Thursday, June 13, 2024

Graves taps personal experiences to design buildings, products that heal

Michael Graves
Michael Graves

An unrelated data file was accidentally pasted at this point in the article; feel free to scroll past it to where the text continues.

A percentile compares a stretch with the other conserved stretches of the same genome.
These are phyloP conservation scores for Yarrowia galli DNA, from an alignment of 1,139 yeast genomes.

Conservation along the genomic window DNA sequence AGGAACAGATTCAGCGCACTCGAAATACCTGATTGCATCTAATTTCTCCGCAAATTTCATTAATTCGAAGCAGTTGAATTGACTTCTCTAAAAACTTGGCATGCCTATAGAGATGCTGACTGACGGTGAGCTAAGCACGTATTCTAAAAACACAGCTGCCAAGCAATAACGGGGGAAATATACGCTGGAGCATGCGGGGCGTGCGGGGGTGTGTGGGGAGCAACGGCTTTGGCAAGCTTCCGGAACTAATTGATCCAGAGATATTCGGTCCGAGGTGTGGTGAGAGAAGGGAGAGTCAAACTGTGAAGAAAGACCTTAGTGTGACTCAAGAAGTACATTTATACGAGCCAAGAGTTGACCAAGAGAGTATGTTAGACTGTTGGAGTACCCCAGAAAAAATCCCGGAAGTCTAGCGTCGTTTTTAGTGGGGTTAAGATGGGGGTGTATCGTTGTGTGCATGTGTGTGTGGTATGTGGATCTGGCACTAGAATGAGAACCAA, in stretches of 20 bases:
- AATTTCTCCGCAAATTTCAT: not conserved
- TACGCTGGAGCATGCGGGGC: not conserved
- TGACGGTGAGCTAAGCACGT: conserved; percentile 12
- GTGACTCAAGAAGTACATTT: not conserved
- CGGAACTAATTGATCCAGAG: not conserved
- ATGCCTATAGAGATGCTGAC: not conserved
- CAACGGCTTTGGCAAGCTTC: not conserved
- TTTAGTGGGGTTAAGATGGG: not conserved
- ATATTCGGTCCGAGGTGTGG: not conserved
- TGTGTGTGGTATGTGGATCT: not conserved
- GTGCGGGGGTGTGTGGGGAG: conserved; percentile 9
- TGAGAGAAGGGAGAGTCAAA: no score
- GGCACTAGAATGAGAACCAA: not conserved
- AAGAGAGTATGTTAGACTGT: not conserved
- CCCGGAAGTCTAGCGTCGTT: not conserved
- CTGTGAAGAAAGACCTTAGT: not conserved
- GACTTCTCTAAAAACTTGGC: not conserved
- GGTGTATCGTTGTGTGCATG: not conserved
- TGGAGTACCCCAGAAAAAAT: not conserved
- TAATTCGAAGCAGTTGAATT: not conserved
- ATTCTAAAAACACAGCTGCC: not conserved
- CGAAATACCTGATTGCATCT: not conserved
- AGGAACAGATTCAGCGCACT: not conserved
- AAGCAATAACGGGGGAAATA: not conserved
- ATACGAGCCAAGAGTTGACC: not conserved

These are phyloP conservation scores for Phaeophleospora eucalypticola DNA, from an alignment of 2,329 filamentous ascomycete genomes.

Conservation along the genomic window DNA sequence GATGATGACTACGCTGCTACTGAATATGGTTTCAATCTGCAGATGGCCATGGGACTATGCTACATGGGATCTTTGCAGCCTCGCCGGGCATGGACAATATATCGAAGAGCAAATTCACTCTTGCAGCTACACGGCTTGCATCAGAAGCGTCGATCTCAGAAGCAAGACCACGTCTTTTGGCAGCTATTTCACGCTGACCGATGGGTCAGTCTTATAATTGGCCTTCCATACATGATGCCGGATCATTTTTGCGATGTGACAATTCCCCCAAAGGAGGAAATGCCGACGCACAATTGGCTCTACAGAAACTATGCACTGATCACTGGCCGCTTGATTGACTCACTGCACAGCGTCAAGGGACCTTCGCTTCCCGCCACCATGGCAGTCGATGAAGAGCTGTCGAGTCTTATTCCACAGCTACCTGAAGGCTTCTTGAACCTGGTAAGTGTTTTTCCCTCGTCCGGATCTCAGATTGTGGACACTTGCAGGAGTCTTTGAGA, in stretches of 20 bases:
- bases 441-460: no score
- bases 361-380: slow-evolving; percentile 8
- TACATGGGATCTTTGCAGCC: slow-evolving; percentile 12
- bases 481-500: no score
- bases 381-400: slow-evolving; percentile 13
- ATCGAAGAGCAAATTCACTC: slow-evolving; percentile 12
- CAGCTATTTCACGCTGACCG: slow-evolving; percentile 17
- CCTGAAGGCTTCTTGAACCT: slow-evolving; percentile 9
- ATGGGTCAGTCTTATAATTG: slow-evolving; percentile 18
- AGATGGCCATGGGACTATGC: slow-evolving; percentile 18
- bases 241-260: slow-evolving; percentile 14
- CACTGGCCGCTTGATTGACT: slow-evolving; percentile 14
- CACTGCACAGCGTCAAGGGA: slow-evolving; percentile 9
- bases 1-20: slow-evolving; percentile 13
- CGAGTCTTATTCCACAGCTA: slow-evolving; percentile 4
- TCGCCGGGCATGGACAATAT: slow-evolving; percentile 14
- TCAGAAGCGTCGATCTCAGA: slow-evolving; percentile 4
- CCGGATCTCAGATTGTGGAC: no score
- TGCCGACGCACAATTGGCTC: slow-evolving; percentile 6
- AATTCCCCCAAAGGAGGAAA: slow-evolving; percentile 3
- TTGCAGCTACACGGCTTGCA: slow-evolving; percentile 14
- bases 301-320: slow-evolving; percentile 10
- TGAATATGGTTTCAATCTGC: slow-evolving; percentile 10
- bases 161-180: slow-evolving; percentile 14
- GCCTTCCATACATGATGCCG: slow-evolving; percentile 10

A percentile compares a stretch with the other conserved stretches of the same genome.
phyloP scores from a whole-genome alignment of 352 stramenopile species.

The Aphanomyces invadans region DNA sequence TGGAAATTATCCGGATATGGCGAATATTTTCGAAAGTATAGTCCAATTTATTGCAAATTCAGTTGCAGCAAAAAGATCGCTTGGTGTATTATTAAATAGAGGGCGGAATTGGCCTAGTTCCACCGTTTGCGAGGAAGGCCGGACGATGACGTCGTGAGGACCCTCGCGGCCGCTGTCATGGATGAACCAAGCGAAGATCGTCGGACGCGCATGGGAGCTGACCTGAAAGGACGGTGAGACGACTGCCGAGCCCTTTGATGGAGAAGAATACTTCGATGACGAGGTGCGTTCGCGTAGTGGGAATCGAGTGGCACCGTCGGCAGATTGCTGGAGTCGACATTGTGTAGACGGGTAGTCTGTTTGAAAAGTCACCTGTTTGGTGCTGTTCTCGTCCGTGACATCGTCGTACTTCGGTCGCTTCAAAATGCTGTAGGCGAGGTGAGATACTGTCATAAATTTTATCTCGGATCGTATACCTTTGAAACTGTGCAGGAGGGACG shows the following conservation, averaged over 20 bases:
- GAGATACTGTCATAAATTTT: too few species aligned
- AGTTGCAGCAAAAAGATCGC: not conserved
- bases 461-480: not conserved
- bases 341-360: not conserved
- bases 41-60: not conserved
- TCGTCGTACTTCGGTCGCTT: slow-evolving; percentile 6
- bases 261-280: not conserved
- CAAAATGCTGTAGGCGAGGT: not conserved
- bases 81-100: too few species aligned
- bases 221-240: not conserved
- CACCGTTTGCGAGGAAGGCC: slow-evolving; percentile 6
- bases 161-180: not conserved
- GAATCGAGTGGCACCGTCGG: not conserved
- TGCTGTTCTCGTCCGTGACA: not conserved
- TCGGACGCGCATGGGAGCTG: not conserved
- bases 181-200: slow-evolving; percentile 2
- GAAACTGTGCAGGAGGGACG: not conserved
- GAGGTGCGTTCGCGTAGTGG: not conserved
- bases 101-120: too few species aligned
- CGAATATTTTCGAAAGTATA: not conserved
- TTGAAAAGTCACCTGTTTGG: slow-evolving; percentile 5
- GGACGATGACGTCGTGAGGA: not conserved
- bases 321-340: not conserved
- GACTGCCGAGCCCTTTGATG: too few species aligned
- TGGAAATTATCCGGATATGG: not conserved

Internationally renowned Indiana-born architect Michael Graves, 80, designer of the NCAA headquarters in Indianapolis, the St. Vincent Health building in Carmel and Fort Wayne’s Snyderman House, has turned his attention to universal design. The Princeton, N.J.-based modernist, confined to a wheelchair since 2003 when he came down with a mysterious virus that left him paralyzed from the chest down, recently told the Washington Post good design can be crucial to healing. Whether designing a single-family home for a wounded active-duty soldier in Virginia or nursing homes for Carmel-based Mainstreet, Graves considers his own experiences. That leads to designs minimizing stairs, wide hallways that allow two wheelchairs to pass and rooms with enough space for a wheelchair to spin in a circle even after furniture is placed. Well-known for his iconic Alessi teakettle and a signature line of household goods for Target, Graves also is working with a health technology company to design hospital room products.

 

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